LITURGY of the PALMS
LITURGY of the PASSION
Though still commonly called Palm Sunday, in modern liturgical practice the Sunday before Easter Day is referred to as ‘The Sunday of the Passion’. This is because it is the first liturgical observance in the season of Holy Week and Easter when a Gospel narrative of the sufferings (passion) of Jesus is read. The older title is not lost, however. This Sunday is unique in the Lectionary because it prescribes two Gospels, and the first of these -- for the Liturgy of the Palms – tells the story of Christ’s arrival in Jerusalem for the Passover. Riding on a donkey, and greeted with enthusiasm by a crowd waving palm branches, it is traditionally described as his ‘triumphal entry’.
It is only after modern worshippers have enacted this scene by taking part in their own procession, that they listen to the first Passion narrative of Holy Week – usually read or sung in a dramatic form by a number of different voices. Though this second Gospel, whether in the full or the abbreviated form, is much longer, the first is no less crucial in establishing the shape of our journey to Easter. On Palm Sunday we begin with triumph, but the triumph is short lived – and hollow. The Bible readings for the days that follow reflect the rising tension, and contention, that surrounds Jesus. It culminates in the events of Maundy Thursday and Good Friday -- his betrayal, trial and death.
It is vitally important to see that in this intervening period, his enemies not merely gain the upper hand; in the world’s terms, they are completely victorious. What better outcome for those who see Jesus as a radical traitor to their faith, and a threat to their political security, than that he should be killed in the brutal way reserved for the worst of criminals? And what greater evidence of his missionary failure, than that his most loyal disciples abandon him in fear and wretchedness, and even deny that they ever knew him? We need to grasp the depth of the degradation, pain and failure, to which Jesus is subjected, together with the strength of his unwavering obedience to God, in order properly to understand the shallowness of his ‘triumphal’ entry on Palm Sunday.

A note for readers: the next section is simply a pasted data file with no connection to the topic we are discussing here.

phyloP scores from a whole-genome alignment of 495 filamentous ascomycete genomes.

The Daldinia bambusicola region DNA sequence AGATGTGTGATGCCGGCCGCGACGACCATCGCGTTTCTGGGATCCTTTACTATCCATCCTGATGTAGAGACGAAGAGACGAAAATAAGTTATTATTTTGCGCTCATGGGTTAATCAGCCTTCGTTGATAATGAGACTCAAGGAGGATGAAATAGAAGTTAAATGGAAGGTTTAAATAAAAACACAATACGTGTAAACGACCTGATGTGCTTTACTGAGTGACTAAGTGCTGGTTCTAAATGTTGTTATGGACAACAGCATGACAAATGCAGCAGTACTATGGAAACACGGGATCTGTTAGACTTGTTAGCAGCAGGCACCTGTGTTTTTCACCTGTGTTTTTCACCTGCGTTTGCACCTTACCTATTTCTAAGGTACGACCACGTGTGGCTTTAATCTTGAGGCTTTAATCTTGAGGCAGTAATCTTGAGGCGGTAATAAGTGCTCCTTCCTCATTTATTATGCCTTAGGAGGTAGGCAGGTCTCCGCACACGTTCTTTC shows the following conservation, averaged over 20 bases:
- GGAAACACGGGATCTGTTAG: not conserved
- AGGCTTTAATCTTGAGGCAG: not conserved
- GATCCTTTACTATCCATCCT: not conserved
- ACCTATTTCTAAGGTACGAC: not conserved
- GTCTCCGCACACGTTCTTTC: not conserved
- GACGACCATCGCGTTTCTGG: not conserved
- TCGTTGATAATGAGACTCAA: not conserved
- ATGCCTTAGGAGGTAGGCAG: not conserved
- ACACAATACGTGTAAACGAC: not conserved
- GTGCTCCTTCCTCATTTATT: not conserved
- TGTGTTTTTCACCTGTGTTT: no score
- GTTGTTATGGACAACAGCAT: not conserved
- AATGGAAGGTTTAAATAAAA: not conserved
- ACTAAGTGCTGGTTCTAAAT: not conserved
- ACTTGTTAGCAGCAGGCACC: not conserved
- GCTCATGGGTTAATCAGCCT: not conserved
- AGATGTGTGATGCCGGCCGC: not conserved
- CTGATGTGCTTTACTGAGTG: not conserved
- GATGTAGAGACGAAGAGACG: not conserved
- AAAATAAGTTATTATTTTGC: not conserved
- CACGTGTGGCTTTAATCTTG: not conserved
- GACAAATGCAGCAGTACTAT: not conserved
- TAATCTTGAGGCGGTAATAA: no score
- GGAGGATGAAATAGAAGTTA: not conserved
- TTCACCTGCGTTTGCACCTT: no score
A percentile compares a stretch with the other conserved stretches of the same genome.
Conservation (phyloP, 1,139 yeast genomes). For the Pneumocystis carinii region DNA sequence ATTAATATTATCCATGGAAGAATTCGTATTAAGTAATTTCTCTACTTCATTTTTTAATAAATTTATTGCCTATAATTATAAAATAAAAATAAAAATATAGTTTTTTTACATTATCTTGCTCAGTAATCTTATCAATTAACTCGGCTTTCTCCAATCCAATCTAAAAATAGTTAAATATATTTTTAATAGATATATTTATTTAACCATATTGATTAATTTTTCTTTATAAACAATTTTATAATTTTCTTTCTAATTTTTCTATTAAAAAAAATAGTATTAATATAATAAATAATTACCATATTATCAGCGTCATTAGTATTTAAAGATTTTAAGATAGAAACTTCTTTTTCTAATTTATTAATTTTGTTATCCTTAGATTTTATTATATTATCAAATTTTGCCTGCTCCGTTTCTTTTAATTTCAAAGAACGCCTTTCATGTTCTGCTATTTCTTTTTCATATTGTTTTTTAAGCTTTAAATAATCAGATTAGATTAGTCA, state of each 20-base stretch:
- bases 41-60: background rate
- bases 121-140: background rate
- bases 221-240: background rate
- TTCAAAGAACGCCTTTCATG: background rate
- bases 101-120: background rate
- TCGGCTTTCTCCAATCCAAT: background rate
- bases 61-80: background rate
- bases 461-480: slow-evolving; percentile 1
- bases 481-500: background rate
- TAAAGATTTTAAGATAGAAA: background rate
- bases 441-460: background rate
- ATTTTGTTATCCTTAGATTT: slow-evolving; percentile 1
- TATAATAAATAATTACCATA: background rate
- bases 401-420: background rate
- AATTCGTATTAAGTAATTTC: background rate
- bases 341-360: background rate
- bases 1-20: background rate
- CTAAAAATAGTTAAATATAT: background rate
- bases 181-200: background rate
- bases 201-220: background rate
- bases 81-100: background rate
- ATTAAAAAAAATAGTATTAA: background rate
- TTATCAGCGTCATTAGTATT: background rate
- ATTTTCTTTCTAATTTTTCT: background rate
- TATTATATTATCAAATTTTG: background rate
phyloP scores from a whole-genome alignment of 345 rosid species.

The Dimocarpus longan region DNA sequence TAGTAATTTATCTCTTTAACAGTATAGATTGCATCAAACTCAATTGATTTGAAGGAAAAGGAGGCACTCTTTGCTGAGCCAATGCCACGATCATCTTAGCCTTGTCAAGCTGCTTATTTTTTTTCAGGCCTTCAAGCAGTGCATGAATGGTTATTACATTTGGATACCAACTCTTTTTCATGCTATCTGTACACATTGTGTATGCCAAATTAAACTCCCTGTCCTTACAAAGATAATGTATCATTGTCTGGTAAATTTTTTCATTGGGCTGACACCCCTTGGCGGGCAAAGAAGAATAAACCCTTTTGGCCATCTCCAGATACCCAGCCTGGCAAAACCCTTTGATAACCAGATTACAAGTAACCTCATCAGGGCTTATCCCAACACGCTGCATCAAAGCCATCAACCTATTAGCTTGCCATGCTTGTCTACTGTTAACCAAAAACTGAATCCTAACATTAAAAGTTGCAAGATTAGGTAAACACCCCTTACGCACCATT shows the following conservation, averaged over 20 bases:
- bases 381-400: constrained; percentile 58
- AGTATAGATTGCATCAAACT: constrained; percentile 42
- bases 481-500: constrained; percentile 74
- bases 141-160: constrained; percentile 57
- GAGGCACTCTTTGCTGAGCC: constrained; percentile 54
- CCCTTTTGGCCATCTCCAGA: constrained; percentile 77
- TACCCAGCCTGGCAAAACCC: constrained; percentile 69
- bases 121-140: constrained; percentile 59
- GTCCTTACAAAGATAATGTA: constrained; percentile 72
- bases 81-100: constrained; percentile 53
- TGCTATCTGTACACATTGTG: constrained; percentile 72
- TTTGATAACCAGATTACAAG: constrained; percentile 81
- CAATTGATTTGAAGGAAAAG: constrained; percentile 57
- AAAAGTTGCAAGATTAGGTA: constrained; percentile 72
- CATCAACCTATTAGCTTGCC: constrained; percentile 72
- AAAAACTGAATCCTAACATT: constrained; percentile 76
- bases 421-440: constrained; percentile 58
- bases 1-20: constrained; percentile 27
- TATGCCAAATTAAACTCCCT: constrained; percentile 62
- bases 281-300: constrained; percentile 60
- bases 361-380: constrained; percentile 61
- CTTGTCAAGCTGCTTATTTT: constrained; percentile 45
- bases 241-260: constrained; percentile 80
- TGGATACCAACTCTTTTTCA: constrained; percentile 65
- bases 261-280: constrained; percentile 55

The fact that there are two Gospel readings, and the second one is so long, naturally deflects attention for the other readings. Yet both serve to amplify the meaning of the passion. In the Old Testament lesson, Isaiah speaks with the voice of the ‘Suffering Servant’, the ancient harbinger of Christ: “I did not hide my face from insult and spitting. . . therefore I have not been disgraced. . . and I know that I shall not be put to shame” The Epistle is drawn from Paul’s Letter to the Philippians, a brilliant post-Resurrection summation of the Christian faith. Though rich in theology, this passage is so poetic, it has the character of a hymn. Its opening line, however, presents us with a very great challenge. By the mighty act of Christ’s Resurrection on Easter Day, God does not undo or reverse the horrible reality of the Crucifixion. Rather, God transforms it, showing us, contrary to our normal human standards, where true victory is to be found.
This year, unhappily, we cannot re-enact the triumphal procession, or make a journey to the Cross on Good Friday. Yet by reading and reflecting carefully on the scriptures, we can still do our best to follow Paul’s opening injunction: “Let the same mind be in you that was in Christ Jesus”. The key word is ‘Let’. Deprived of the aid that corporate worship gives us, and especially the sacrament, persisting with a Christian life is undoubtedly harder. Still, whether we can go to church or not, our spiritual task is always to find the grace to make the mind of Christ our own.
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Christ Church Morningisde
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